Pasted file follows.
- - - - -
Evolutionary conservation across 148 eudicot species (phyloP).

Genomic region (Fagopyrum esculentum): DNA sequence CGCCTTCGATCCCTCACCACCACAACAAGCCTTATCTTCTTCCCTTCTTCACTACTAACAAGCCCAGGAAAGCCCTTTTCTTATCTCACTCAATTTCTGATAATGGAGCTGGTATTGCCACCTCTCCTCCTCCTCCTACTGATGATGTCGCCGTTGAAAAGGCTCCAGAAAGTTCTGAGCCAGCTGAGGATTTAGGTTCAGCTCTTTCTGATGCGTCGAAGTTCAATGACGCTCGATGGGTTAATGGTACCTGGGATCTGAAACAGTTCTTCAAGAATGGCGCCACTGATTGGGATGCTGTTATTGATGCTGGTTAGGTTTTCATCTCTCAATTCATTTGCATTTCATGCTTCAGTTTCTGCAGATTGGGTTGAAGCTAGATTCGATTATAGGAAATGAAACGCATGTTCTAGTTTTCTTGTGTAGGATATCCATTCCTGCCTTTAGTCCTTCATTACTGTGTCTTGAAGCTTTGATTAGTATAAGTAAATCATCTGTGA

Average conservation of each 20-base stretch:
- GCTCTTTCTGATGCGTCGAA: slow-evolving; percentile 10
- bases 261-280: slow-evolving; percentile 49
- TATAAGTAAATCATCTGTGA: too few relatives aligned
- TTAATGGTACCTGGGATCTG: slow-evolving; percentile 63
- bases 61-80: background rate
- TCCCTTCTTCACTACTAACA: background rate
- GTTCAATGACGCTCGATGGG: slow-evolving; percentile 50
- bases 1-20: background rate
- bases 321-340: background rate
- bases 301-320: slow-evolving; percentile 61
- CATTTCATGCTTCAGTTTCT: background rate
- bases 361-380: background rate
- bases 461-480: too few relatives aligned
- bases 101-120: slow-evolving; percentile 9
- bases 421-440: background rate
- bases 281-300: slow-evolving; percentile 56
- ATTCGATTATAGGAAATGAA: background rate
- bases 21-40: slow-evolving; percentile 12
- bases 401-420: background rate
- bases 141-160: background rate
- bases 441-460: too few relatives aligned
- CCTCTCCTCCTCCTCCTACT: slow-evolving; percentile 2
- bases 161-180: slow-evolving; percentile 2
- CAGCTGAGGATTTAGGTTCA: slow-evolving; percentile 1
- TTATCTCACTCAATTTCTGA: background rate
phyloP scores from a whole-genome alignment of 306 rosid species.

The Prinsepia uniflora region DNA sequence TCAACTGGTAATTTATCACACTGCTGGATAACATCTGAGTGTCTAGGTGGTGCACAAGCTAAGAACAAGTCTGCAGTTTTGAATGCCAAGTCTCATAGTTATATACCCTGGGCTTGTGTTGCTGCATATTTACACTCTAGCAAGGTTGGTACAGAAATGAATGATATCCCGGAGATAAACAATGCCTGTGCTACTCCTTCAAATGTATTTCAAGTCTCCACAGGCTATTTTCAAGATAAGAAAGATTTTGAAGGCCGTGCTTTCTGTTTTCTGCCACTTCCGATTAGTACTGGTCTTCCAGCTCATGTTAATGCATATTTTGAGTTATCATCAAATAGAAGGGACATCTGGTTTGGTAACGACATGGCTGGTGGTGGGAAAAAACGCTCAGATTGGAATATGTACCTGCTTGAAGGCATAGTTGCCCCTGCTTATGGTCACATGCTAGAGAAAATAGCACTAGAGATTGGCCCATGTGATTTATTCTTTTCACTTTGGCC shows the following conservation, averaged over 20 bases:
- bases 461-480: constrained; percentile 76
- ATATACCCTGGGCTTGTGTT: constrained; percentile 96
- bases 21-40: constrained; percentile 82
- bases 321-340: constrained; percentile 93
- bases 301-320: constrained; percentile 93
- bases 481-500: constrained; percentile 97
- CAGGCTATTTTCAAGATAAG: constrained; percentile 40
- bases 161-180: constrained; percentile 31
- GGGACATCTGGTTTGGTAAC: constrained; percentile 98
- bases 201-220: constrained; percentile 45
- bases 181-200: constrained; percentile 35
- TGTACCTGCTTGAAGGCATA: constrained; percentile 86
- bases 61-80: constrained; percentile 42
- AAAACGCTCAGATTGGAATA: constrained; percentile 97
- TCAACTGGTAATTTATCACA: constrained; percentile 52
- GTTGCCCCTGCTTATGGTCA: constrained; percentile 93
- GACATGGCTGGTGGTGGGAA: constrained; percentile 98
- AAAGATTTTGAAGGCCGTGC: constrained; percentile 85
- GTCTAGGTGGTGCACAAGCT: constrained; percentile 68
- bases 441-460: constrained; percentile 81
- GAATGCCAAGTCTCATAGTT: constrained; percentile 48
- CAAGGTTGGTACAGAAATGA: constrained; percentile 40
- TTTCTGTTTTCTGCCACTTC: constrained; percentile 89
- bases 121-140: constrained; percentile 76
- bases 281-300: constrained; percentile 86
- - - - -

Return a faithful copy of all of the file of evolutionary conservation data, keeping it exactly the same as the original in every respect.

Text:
Evolutionary conservation across 148 eudicot species (phyloP).

Genomic region (Fagopyrum esculentum): DNA sequence CGCCTTCGATCCCTCACCACCACAACAAGCCTTATCTTCTTCCCTTCTTCACTACTAACAAGCCCAGGAAAGCCCTTTTCTTATCTCACTCAATTTCTGATAATGGAGCTGGTATTGCCACCTCTCCTCCTCCTCCTACTGATGATGTCGCCGTTGAAAAGGCTCCAGAAAGTTCTGAGCCAGCTGAGGATTTAGGTTCAGCTCTTTCTGATGCGTCGAAGTTCAATGACGCTCGATGGGTTAATGGTACCTGGGATCTGAAACAGTTCTTCAAGAATGGCGCCACTGATTGGGATGCTGTTATTGATGCTGGTTAGGTTTTCATCTCTCAATTCATTTGCATTTCATGCTTCAGTTTCTGCAGATTGGGTTGAAGCTAGATTCGATTATAGGAAATGAAACGCATGTTCTAGTTTTCTTGTGTAGGATATCCATTCCTGCCTTTAGTCCTTCATTACTGTGTCTTGAAGCTTTGATTAGTATAAGTAAATCATCTGTGA

Average conservation of each 20-base stretch:
- GCTCTTTCTGATGCGTCGAA: slow-evolving; percentile 10
- bases 261-280: slow-evolving; percentile 49
- TATAAGTAAATCATCTGTGA: too few relatives aligned
- TTAATGGTACCTGGGATCTG: slow-evolving; percentile 63
- bases 61-80: background rate
- TCCCTTCTTCACTACTAACA: background rate
- GTTCAATGACGCTCGATGGG: slow-evolving; percentile 50
- bases 1-20: background rate
- bases 321-340: background rate
- bases 301-320: slow-evolving; percentile 61
- CATTTCATGCTTCAGTTTCT: background rate
- bases 361-380: background rate
- bases 461-480: too few relatives aligned
- bases 101-120: slow-evolving; percentile 9
- bases 421-440: background rate
- bases 281-300: slow-evolving; percentile 56
- ATTCGATTATAGGAAATGAA: background rate
- bases 21-40: slow-evolving; percentile 12
- bases 401-420: background rate
- bases 141-160: background rate
- bases 441-460: too few relatives aligned
- CCTCTCCTCCTCCTCCTACT: slow-evolving; percentile 2
- bases 161-180: slow-evolving; percentile 2
- CAGCTGAGGATTTAGGTTCA: slow-evolving; percentile 1
- TTATCTCACTCAATTTCTGA: background rate
phyloP scores from a whole-genome alignment of 306 rosid species.

The Prinsepia uniflora region DNA sequence TCAACTGGTAATTTATCACACTGCTGGATAACATCTGAGTGTCTAGGTGGTGCACAAGCTAAGAACAAGTCTGCAGTTTTGAATGCCAAGTCTCATAGTTATATACCCTGGGCTTGTGTTGCTGCATATTTACACTCTAGCAAGGTTGGTACAGAAATGAATGATATCCCGGAGATAAACAATGCCTGTGCTACTCCTTCAAATGTATTTCAAGTCTCCACAGGCTATTTTCAAGATAAGAAAGATTTTGAAGGCCGTGCTTTCTGTTTTCTGCCACTTCCGATTAGTACTGGTCTTCCAGCTCATGTTAATGCATATTTTGAGTTATCATCAAATAGAAGGGACATCTGGTTTGGTAACGACATGGCTGGTGGTGGGAAAAAACGCTCAGATTGGAATATGTACCTGCTTGAAGGCATAGTTGCCCCTGCTTATGGTCACATGCTAGAGAAAATAGCACTAGAGATTGGCCCATGTGATTTATTCTTTTCACTTTGGCC shows the following conservation, averaged over 20 bases:
- bases 461-480: constrained; percentile 76
- ATATACCCTGGGCTTGTGTT: constrained; percentile 96
- bases 21-40: constrained; percentile 82
- bases 321-340: constrained; percentile 93
- bases 301-320: constrained; percentile 93
- bases 481-500: constrained; percentile 97
- CAGGCTATTTTCAAGATAAG: constrained; percentile 40
- bases 161-180: constrained; percentile 31
- GGGACATCTGGTTTGGTAAC: constrained; percentile 98
- bases 201-220: constrained; percentile 45
- bases 181-200: constrained; percentile 35
- TGTACCTGCTTGAAGGCATA: constrained; percentile 86
- bases 61-80: constrained; percentile 42
- AAAACGCTCAGATTGGAATA: constrained; percentile 97
- TCAACTGGTAATTTATCACA: constrained; percentile 52
- GTTGCCCCTGCTTATGGTCA: constrained; percentile 93
- GACATGGCTGGTGGTGGGAA: constrained; percentile 98
- AAAGATTTTGAAGGCCGTGC: constrained; percentile 85
- GTCTAGGTGGTGCACAAGCT: constrained; percentile 68
- bases 441-460: constrained; percentile 81
- GAATGCCAAGTCTCATAGTT: constrained; percentile 48
- CAAGGTTGGTACAGAAATGA: constrained; percentile 40
- TTTCTGTTTTCTGCCACTTC: constrained; percentile 89
- bases 121-140: constrained; percentile 76
- bases 281-300: constrained; percentile 86